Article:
To say that my experience was unique would be a lie. However, it was my own version of a living nightmare.\r\n\r\nAfter the five hour drive to my grandmother\'s house in Kentwood, Louisiana, which should only have taken an hour, everyone was tense and exhausted. Everything seems to be a blur now, but I will never forget the living conditions to follow.\r\n\r\nHaving nearly the entire side of my father\'s family (nearly nineteen people) cramped into one country house was quite an interesting situation. As we turned off the highway and onto the gravel road leading to my grandmother\'s house, I remember seeing my younger cousins acting like typical children, running around and acting foolish, and already getting on my nerves. Everyone unloaded the contents of their cars and parked our cars in a separate garage to prepare for the storm. No one could have prepared for what would happen the next day.\r\n\r\nAround 8 AM, I awoke to screaming children and roaring wind. Everyone started worrying, and we had soon lost electricity and running water. The tremendous trees that once magnificently stood around the house were suddenly falling all around the house, but never once fell on the house. \r\n\r\nThe situation that followed will forever haunt me. The two-bedroom, two bathroom house was as uninviting as the cold tile that lined the floors. The hot summer air was smothering, almost as smothering as the doom that had enveloped my home of New Orleans. After the storm had passed, many trees and branches lined the driveway like stunt cars in a Evil Knievel stunt. After sweating and cleaning the driveway, we soon realized that we needed to conserve water and electricity; it was miserable having no air conditioning and screaming children. Our nerves were as shot as the looters were back home. Where I was staying, people were murdering each other over generators and gasoline. It was like hell on earth. The house was not as bad as some others. It did not have a missing roof, a flooded floor, or spray painted body search numbers on the door. \r\n\r\nDue to fortunate circumstances, I had the opportunity to return home earlier than most. The jaunting sight of trees split in half like toothpicks and the line of traffic longer than my patience was something to write home about. Having to eat spam and boil water before I could bathe or drink was a small price to pay for finally being in my own home after my hellish experience.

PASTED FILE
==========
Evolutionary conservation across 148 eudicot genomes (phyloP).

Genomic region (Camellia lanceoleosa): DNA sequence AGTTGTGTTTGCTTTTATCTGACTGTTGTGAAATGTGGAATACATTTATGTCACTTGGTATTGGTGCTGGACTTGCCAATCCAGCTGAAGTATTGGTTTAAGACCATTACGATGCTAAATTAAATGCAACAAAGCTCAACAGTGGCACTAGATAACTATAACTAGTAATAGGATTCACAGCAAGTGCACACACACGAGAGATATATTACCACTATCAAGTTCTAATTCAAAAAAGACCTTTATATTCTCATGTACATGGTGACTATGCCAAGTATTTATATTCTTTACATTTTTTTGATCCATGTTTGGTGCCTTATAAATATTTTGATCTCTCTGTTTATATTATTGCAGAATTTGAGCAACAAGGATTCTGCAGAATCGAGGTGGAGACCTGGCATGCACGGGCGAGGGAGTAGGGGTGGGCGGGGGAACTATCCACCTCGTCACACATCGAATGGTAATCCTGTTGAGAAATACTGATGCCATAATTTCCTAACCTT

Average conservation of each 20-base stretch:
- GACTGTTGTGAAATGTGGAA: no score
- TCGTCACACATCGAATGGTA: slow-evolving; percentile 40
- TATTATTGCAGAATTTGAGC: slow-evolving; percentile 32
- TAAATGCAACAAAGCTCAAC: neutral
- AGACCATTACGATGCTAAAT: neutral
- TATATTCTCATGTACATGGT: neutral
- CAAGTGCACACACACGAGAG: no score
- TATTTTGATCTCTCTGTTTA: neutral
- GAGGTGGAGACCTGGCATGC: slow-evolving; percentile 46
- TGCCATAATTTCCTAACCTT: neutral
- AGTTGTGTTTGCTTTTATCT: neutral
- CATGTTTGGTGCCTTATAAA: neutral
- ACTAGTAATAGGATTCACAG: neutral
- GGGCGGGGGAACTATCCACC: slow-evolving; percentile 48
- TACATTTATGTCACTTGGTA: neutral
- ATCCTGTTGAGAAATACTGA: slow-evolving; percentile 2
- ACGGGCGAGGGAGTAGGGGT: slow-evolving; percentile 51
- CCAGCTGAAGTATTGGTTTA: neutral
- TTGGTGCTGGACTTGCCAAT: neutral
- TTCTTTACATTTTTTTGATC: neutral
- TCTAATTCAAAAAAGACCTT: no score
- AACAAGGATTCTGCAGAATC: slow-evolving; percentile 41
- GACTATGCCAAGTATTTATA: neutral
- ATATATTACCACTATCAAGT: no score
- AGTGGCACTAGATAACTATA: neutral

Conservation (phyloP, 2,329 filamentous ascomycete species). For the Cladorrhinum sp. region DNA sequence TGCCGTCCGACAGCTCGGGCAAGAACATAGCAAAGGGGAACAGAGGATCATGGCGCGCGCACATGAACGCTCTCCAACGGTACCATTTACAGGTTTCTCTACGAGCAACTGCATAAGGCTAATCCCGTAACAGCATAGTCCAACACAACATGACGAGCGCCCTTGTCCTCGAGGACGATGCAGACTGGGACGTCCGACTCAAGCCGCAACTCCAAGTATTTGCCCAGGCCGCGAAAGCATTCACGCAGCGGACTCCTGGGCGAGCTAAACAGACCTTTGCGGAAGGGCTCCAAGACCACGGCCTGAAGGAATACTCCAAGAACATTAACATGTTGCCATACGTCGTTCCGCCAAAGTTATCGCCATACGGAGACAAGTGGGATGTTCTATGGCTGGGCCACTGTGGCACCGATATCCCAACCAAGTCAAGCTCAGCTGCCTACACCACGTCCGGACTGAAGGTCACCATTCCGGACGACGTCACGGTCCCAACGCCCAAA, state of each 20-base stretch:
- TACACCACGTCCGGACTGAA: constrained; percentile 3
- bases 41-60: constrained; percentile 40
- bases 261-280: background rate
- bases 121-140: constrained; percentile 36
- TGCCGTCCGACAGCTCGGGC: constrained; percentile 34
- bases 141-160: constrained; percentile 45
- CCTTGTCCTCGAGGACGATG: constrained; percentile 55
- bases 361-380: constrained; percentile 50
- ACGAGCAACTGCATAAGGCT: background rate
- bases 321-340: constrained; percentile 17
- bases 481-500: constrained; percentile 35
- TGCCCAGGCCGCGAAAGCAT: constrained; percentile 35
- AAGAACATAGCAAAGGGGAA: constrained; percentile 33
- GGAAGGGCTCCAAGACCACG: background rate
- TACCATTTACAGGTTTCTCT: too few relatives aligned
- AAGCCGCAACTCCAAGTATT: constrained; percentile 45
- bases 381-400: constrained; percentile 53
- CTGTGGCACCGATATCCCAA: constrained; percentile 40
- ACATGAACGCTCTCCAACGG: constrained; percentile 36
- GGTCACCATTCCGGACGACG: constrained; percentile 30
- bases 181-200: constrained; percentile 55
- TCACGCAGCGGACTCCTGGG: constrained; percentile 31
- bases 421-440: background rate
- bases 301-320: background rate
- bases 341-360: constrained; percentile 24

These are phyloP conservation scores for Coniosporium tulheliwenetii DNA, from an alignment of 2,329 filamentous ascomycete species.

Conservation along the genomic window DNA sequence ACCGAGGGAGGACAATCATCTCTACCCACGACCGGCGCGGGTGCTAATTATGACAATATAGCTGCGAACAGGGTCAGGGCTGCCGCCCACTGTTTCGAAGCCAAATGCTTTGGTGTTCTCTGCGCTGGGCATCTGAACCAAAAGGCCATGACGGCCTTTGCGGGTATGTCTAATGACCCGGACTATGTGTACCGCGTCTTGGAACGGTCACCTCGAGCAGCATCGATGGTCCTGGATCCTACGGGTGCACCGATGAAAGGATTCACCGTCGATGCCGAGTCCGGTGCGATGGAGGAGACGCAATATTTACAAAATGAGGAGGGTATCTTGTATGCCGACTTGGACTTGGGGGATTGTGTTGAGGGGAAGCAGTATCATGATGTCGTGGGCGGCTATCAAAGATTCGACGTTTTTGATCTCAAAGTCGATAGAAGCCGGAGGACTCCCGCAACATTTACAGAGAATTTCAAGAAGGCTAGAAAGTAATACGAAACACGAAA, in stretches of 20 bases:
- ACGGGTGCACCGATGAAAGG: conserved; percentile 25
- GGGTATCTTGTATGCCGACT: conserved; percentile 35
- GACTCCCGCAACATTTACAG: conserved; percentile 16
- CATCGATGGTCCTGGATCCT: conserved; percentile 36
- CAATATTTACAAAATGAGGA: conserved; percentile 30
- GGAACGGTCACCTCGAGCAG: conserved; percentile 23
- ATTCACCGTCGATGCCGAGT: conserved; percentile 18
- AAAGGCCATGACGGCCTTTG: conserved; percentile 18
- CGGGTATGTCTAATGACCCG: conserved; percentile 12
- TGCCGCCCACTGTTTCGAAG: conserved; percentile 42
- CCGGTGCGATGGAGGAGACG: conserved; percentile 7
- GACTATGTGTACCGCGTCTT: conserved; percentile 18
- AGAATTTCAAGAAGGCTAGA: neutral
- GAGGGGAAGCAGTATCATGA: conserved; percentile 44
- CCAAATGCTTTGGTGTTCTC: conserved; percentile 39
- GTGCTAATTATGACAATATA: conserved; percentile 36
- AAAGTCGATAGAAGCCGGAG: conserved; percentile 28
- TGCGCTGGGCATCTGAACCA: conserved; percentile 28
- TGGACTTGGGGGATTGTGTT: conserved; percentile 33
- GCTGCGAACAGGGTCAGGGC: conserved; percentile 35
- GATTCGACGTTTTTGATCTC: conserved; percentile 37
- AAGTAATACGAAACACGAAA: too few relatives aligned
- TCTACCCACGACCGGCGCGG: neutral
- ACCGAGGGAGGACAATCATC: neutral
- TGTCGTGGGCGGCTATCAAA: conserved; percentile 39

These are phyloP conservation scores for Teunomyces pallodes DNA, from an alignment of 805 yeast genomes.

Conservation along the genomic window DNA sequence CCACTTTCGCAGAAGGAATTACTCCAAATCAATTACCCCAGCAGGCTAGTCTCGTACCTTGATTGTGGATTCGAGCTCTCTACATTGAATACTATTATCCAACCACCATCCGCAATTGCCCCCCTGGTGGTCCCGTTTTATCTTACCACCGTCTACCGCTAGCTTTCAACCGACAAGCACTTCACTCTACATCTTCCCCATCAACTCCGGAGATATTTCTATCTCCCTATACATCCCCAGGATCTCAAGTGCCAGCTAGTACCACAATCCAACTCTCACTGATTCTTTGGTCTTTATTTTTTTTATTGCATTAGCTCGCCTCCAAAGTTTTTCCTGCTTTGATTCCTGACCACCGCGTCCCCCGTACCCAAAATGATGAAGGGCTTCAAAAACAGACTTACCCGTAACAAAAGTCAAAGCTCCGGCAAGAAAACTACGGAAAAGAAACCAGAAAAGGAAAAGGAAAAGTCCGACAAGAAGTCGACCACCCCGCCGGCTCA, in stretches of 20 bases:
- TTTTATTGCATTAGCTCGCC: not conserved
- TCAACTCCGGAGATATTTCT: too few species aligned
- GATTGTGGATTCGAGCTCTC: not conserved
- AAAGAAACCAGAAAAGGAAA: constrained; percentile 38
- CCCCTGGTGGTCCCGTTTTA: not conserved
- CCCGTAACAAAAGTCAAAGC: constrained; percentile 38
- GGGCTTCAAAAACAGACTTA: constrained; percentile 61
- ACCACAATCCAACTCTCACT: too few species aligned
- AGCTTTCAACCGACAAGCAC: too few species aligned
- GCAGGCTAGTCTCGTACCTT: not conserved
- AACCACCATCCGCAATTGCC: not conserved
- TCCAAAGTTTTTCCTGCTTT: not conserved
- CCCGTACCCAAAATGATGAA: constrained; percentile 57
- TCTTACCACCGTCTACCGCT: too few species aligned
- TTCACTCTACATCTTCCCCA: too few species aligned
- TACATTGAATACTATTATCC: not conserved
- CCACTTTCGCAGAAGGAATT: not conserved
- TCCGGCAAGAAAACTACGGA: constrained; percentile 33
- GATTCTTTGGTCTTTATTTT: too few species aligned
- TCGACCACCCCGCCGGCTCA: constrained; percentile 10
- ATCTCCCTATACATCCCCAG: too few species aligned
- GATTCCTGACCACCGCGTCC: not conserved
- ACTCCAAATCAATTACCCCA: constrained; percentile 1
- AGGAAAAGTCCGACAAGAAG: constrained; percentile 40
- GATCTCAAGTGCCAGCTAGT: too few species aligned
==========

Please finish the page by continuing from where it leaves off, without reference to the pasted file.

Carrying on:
“[Untitled],” Hurricane Digital Memory Bank, accessed June 16, 2024,